With this particular friend, however, I often had the feeling that what she really wanted -- and the ultimate goal of her relationship with me -- was to win me over to her way of thinking.  I often felt that she put up with me mainly because she was hoping to "save" me from the error of my ways.

Last week's election got me to thinking about this "friendship."  It got me to thinking about the nature of friendship, in general, and how friendship, persuasion, and acceptance are interconnected.

As no two people are exactly alike, it is normal to have disagreements with our friends.  No two people are going to see things in precisely the same way.  And, because of this, we will sometimes have discussions with our friends in which one will try to win the other over to his or her way of thinking.  And this is all good.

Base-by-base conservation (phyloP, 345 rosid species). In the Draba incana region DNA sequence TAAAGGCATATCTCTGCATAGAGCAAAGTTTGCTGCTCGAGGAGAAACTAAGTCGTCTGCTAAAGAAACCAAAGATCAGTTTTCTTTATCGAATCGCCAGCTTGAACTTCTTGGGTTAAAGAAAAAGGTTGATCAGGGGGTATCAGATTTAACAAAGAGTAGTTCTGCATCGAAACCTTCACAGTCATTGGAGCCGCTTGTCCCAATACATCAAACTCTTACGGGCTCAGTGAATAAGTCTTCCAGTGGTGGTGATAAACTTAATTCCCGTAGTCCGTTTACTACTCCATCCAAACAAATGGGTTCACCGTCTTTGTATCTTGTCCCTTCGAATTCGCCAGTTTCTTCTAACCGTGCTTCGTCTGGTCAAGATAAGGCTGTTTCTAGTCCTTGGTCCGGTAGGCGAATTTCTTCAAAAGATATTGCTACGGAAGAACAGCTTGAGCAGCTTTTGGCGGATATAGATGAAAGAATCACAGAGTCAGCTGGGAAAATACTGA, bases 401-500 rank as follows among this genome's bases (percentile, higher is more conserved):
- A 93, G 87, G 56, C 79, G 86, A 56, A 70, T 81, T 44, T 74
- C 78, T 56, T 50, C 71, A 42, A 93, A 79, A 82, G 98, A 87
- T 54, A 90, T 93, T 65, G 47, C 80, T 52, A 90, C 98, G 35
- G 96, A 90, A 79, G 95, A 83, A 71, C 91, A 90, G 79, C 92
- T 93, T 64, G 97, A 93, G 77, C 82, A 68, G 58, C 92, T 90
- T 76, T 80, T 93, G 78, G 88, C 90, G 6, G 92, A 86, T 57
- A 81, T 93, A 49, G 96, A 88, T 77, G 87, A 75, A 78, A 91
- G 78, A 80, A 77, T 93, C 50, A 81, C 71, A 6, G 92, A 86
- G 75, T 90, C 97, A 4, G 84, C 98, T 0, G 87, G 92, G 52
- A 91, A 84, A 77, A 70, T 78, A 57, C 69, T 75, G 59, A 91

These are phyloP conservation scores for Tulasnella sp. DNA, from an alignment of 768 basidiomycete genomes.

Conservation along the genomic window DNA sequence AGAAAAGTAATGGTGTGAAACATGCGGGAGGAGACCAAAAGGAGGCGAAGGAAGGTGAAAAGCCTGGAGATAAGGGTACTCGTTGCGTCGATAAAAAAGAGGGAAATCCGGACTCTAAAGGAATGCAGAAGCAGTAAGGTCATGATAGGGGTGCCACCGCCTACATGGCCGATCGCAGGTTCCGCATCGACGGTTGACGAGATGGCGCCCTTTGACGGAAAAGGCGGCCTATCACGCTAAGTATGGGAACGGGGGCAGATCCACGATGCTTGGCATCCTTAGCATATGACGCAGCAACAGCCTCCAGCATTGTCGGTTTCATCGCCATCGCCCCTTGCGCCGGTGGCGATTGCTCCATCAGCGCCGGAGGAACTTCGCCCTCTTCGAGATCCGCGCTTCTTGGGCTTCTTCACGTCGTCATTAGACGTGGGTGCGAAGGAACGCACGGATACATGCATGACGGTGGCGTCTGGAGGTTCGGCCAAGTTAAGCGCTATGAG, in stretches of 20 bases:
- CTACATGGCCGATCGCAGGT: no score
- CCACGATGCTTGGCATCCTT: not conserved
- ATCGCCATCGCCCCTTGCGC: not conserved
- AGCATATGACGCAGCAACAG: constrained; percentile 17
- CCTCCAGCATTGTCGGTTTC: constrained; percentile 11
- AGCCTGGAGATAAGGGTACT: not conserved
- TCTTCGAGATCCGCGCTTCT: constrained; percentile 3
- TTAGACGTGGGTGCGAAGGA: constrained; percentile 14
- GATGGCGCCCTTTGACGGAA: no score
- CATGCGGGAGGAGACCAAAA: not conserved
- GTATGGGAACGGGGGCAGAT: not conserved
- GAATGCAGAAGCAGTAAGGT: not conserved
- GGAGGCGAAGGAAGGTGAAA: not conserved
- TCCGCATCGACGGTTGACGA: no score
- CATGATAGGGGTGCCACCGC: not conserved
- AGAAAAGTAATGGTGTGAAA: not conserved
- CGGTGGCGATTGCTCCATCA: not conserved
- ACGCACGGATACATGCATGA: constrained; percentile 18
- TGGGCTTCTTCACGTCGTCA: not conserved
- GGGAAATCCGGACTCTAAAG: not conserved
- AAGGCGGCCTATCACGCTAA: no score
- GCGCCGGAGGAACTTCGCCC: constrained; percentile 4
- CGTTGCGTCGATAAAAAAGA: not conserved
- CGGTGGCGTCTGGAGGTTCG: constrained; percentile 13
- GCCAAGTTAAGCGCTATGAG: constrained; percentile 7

But, in the end, if you are truly a friend to someone, you will like that person whether or not he or she disagrees with you about certain things.  Maybe even important things.  You will seek out that person's companionship because of genuine affection.  You will actually and truly accept that person just as he or she is.  You will not feel a continuous need to change or "save" that person.

At least, that's the sort of friendship I want.  The sort of friendship I wish to both give and receive.  That sort of friendship is a true gift.  And it is, most likely, rare.

Maybe it is because I have had a few dealings with people who you might say were "not of good character" that I look at friendship this way.  If I can trust you, if you are a person of good character, if you are an individual of good-will who is good to people, if you are kind-hearted, if you accept me as I am, it really doesn't matter so much to me if you share all my beliefs.